A simple yet powerful yoga practice, appropriate for all, to awaken the body, quiet the mind, and listen to oneself.

A short moving meditation can be a gentle way to welcome a new day or rebalance yourself deskside between meetings on a busy afternoon. Try this sequence when you want to clean your internal slate of distractions and emotions. Like seated meditation, this practice powerfully focuses the mind. Asking it to concentrate at once on both breath and movement, you’ll find that your mind has less room to wander, and quickly clears itself of too much thinking.

1. Stand with feet spread about the same width as your hips, toes pointed straight ahead. Take a moment to stretch in any way that feels good—arms overhead, leaning to each side, folding at the waist, or swinging your arms side to side in a gentle twist.

2. Return to relaxed standing with arms at your sides and eyes closed. You might sway a little—if it’s too hard to find your balance with eyes closed, keep them open. Notice your breath and simply follow it as it moves in and out, for several breaths. How are you feeling? Tired or sleepy? Agitated? Consumed by emotion? Hungry? Note the feelings, without judgment, and return to following the breath. After several breaths, open your eyes and begin to move.

3. On inhale sweep arms skyward, tracing an arc from your hips to the sides and way up until your fingers touch.

On exhale sweep arms out and back down as you fold gently at the waist, as if bending to touch your toes. Let your hands come to rest on your knees or shins.

On inhale stretch forward until the torso is parallel to the ground. It’s a small movement: reaching the crown of your head forward and letting your spine elongate, your gaze downward.

On exhale gently fold your torso toward your legs and hang. Keep your hands on your shins or let them hang down, like a rag doll. Your knees can be slightly bent.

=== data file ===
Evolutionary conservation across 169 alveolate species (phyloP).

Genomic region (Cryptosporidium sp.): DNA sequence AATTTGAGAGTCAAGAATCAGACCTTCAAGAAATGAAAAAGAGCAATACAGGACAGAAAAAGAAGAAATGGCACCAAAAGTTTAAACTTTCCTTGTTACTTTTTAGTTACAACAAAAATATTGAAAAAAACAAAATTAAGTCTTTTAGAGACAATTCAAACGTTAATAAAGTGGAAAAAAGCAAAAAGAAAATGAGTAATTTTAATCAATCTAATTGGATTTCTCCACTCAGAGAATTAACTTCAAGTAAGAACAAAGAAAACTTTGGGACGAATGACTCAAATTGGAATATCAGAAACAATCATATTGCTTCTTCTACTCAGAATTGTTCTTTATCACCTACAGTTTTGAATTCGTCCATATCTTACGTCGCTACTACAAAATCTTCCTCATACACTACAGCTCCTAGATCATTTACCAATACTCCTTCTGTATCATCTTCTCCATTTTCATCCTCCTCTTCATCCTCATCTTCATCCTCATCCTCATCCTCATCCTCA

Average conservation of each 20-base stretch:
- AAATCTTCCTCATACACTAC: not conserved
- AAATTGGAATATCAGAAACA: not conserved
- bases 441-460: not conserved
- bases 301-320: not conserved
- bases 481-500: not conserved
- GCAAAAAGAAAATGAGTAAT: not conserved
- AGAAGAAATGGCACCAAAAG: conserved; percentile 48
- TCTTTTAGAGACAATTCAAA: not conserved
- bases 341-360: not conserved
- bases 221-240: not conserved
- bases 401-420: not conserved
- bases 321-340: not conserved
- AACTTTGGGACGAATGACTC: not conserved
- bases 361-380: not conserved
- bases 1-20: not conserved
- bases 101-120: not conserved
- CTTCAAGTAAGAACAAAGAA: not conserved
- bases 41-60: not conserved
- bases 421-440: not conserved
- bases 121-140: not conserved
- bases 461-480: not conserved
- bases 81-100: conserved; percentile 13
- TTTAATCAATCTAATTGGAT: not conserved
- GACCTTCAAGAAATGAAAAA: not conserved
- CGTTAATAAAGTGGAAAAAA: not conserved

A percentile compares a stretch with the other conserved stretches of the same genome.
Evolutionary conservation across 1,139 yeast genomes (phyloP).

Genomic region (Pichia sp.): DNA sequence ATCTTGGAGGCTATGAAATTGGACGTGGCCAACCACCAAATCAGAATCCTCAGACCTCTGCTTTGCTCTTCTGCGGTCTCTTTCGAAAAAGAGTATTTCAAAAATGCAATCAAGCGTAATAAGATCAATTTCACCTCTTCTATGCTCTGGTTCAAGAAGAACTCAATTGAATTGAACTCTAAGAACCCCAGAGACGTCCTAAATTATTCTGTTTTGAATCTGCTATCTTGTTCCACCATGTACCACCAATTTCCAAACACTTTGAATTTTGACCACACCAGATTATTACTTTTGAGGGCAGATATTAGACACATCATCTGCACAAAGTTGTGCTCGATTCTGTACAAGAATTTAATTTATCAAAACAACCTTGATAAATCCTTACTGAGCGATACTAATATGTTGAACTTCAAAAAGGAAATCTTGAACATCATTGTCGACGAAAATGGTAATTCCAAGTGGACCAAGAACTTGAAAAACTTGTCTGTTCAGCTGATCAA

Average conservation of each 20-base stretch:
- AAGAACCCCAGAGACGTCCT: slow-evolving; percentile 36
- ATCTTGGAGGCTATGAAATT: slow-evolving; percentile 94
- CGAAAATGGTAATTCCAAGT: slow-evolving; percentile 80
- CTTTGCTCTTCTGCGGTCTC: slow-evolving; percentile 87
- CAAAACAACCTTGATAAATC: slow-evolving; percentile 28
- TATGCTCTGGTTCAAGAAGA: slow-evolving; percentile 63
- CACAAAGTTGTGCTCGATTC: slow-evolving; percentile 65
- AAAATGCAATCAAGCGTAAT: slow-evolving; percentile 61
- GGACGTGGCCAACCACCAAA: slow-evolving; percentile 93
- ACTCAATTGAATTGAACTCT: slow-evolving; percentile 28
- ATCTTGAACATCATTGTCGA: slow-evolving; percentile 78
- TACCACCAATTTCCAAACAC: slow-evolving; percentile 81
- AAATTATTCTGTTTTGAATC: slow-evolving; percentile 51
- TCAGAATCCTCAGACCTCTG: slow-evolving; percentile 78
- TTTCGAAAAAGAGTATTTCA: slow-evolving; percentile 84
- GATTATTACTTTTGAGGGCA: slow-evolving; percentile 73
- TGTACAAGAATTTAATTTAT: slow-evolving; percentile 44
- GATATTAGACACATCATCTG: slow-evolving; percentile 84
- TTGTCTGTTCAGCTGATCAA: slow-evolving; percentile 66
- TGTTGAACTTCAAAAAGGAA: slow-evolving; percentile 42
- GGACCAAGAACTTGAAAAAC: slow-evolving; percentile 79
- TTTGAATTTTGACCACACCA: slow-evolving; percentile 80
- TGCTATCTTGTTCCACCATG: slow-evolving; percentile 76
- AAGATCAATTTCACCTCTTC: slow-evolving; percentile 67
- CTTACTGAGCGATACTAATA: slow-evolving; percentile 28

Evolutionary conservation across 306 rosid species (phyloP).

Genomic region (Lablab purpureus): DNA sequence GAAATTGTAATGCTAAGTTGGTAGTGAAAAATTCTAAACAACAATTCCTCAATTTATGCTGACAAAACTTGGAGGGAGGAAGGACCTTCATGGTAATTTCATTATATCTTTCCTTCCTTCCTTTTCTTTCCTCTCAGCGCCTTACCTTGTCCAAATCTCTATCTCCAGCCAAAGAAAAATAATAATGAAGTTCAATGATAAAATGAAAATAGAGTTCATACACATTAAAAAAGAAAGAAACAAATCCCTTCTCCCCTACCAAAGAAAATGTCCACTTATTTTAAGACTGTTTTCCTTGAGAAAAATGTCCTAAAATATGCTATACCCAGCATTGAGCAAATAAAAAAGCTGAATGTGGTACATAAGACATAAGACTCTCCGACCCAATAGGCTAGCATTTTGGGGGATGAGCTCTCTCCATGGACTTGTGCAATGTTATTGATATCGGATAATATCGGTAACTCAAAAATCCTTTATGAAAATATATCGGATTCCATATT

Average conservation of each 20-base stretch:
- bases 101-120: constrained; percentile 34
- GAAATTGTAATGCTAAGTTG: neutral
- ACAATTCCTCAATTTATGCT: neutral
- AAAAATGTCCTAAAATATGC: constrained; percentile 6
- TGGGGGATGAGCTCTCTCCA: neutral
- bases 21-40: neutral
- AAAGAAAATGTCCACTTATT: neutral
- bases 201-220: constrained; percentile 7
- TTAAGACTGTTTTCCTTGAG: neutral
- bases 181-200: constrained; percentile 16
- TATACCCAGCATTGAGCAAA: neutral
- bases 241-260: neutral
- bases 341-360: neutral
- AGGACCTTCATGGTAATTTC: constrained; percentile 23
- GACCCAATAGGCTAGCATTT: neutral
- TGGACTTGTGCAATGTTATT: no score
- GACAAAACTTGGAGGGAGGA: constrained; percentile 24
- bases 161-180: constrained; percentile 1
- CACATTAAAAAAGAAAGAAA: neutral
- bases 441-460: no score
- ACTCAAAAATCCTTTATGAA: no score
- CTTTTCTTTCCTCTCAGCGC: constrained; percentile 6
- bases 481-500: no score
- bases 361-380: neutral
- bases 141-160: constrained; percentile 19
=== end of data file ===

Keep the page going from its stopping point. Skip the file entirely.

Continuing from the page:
On inhale, sweep your arms out and overhead as you come to standing, keeping knees bent and letting your spine gently unfurl, vertebra by vertebra, until you’re upright, hands reaching toward the sky and touching.

Exhale as you bring your arms to chest level, keeping the hands together in a “prayer” position. Then relax your arms and let your hands drop to your sides.

Take a full breath, in and out. If you like, close your eyes and take another.

4. Once you’ve completed this series of movements (a Half Sun Salutation), start again: Sweeping your arms up on the inhalation, folding over on the exhalation, reaching forward on the inhalation, folding in on the exhalation, rolling up on the inhalation, standing on the exhalation, taking a full breath. Then do it again.

After just three of these, you may want to stop and check in. Has some of the tension in the shoulders and neck eased? Have your legs, your torso, your arms gently stretched? Has your thinking mind quieted down as it focuses on the movement? Is your breathing a little deeper, slower, smoother? How are you are feeling now—differently from before you began?

5. If you’re enjoying the experience and its effects, you could try a series of ten. Eyes open or closed, you can flow through the postures incredibly slowly, aware of each micro-movement, or quickly, to get breath and body moving. You can imagine drawing calm in on the inhale and releasing tension on the exhale.

6. Finish your practice standing, eyes closed, gently smiling, keeping your awareness on your breath. If appropriate, offer simple thanks to yourself for the gift of practice.

Tailor the practice to your needs each day. Asking “What practice would feel good in this moment?” can be the beginning of taking better care of and cultivating more intimacy with yourself. If emotions or revelations bubble to the surface, take time to explore them.

Don’t be too demanding. Don’t force yourself to stretch more or move faster than feels good. If last week, you touched your ankles and today you can only reach your knees, just note the difference. This is a perfect moment to practice compassion for yourself and ask not how can I do better, but how can I give myself what I need to feel my best now?

 

This article was originally published on Mindful.org, a non-profit dedicated to inspiring, guiding, and connecting anyone who wants to explore mindfulness. Go here to view the original article.